- What is the CSFP?
- How does the program operate?
- How much does CSFP cost?
- What are the requirements to get food through CSFP?
- Is this program available in every State?
- What foods are provided to participants?
- Who should I contact for more information about CSFP?
1. What is the CSFP? The Commodity Supplemental Food Program (CSFP) works to improve the health of low-income pregnant and breastfeeding women, other new mothers up to one year postpartum, infants, children up to age six, and elderly people at least 60 years of age by supplementing their diets with nutritious USDA foods. It provides food and administrative funds to States to supplement the diets of these groups. The population served by CSFP is similar to that served by USDA's Special Supplemental Nutrition Program for Women, Infants, and Children (WIC), but CSFP also serves elderly people, and provides food rather than the food vouchers that WIC participants receive. Eligible people cannot participate in both programs at the same time. CSFP food packages do not provide a complete diet, but rather are good sources of the nutrients typically lacking in the diets of the target population. CSFP is administered at the Federal level by the Food and Nutrition Service (FNS), an agency of the U.S. Department of Agriculture. The program is authorized under Section 4(a) of the Agriculture and Consumer Protection Act of 1973. Federal regulations covering CSFP can be found in 7 CFR, Parts 247 and 250. An average of more than 518,000 people each month participated in the program in fiscal year (FY) 2010, including more than 497,000 elderly people and more than 21,000 women, infants, and children.
2. How does the program operate? USDA purchases food and makes it available to State agencies and Indian Tribal Organizations (ITOs), along with funds for administrative costs. State agencies that administer CSFP are typically departments of health, social services, education, or agriculture. State agencies store the food and distribute it to public and non-profit private local agencies. Local agencies determine the eligibility of applicants, distribute the foods, and provide nutrition education. Local agencies also provide referrals to other welfare, nutrition, and health care programs such as the Supplemental Nutrition Assistance Program (SNAP), Medicaid; and Medicare.
3. How much does CSFP cost? For FY 2011, Congress appropriated $176 million for CSFP, but rescinded $0.3 million. This resulted in an actual funding level of $175.7 million through FY 2011 appropriations. Annual appropriations may be supplemented by unspent funds carried over from the previous FY, if available.
4. What are the requirements to get food through CSFP? Women, infants, children, and the elderly must reside in one of the States or on one of the Indian reservations that participate in CSFP. States establish an income limit for the elderly that is at or below 130 percent of the Federal Poverty Income Guidelines. States also establish income limits for women, infants, and children that are at or below 185 percent of the Federal Poverty Income Guidelines, but not below 100 percent of these guidelines. Women, infants and children who receive SNAP benefits, Temporary Assistance for Needy Families (TANF), or Medicaid are considered automatically eligible for CSFP. Women, infants and children who participate in certain other public assistance programs may also be considered eligible for CSFP. States may establish local residency requirements based on designated service areas (but may not require a minimum period of residency). States may also require that participants be at nutritional risk, as determined by a physician or by local agency staff.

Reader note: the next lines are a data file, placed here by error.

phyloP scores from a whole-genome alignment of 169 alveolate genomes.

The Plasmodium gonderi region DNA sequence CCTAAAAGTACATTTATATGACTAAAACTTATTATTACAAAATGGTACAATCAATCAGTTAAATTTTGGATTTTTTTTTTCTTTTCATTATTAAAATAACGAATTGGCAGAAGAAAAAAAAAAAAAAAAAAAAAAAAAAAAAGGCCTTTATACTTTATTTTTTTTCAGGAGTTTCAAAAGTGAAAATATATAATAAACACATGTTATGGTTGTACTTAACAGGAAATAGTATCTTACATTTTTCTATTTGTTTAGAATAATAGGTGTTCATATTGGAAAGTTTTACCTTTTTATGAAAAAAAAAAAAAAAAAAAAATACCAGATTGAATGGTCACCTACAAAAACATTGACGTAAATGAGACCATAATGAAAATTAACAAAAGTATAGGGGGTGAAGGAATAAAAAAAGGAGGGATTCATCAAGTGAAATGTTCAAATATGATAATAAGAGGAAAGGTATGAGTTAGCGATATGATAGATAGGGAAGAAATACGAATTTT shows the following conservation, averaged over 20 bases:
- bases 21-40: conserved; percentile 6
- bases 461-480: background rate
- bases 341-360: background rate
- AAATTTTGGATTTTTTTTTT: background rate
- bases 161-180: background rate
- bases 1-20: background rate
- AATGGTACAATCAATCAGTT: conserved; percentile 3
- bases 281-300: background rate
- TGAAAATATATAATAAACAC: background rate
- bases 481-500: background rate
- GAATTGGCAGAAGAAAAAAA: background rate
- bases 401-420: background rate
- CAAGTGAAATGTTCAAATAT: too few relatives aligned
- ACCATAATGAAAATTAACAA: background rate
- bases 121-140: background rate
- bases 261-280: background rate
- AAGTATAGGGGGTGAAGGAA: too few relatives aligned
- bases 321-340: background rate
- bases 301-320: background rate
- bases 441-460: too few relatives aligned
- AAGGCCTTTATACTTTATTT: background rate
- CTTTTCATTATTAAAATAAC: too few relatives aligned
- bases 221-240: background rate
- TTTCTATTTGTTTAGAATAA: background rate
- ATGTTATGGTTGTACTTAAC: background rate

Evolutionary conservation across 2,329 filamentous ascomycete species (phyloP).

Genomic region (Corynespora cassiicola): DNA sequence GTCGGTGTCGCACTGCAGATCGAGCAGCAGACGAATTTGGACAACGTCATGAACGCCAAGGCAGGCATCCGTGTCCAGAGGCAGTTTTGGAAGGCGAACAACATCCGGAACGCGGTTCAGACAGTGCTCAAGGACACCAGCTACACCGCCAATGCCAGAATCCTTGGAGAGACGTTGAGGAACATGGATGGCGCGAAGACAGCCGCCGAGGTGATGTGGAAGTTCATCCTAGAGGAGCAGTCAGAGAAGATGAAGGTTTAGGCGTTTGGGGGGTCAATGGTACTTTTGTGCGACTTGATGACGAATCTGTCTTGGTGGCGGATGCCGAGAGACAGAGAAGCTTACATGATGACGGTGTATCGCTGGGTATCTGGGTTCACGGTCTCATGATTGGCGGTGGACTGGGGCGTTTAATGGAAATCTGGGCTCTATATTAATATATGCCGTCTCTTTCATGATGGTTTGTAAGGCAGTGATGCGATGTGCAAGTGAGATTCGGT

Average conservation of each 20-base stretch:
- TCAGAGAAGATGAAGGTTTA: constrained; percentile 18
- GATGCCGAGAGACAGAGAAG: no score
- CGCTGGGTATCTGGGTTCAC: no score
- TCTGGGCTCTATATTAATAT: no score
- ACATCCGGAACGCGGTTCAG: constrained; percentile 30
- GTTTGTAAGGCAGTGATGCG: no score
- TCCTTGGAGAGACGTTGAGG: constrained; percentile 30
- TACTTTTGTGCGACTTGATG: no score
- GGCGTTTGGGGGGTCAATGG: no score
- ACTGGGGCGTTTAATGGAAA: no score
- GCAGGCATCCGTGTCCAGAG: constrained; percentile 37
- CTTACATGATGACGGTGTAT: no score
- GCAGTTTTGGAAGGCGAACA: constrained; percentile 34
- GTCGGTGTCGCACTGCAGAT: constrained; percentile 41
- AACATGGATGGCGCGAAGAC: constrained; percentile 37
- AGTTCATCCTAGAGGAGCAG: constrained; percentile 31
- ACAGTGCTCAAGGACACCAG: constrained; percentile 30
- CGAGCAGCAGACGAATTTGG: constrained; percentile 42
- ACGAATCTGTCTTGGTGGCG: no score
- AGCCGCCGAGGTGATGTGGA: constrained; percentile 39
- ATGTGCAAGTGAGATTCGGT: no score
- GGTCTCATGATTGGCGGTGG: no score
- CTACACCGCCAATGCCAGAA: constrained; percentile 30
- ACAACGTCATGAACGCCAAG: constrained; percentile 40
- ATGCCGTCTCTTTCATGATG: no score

5. Is this program available in every State? No. CSFP is authorized to operate only in the following States:
For the address and telephone number of the State Distributing Agency that administers the program in any of the States listed above, click on the applicable State above.
6. What foods are provided to participants? Food packages include a variety of foods, such as infant formula and cereal, nonfat dry and ultra high temperature fluid milk, juice, farina, oats, ready-to-eat cereal, rice, pasta, peanut butter, dry beans, canned meat or poultry or fish, and canned fruits and vegetables. For a list of foods available for CSFP for FY 2011, visit the CSFP website at: www.fns.usda.gov/sites/default/files/csfpfoods.pdf.
7. Who should I contact for more information about CSFP? For more information about this program, we suggest that you contact your CSFP State Distributing Agency. A list of State Contacts may be found on the Food Distribution website at: www.fns.usda.gov/fdd/contacts/sdacontacts.htm.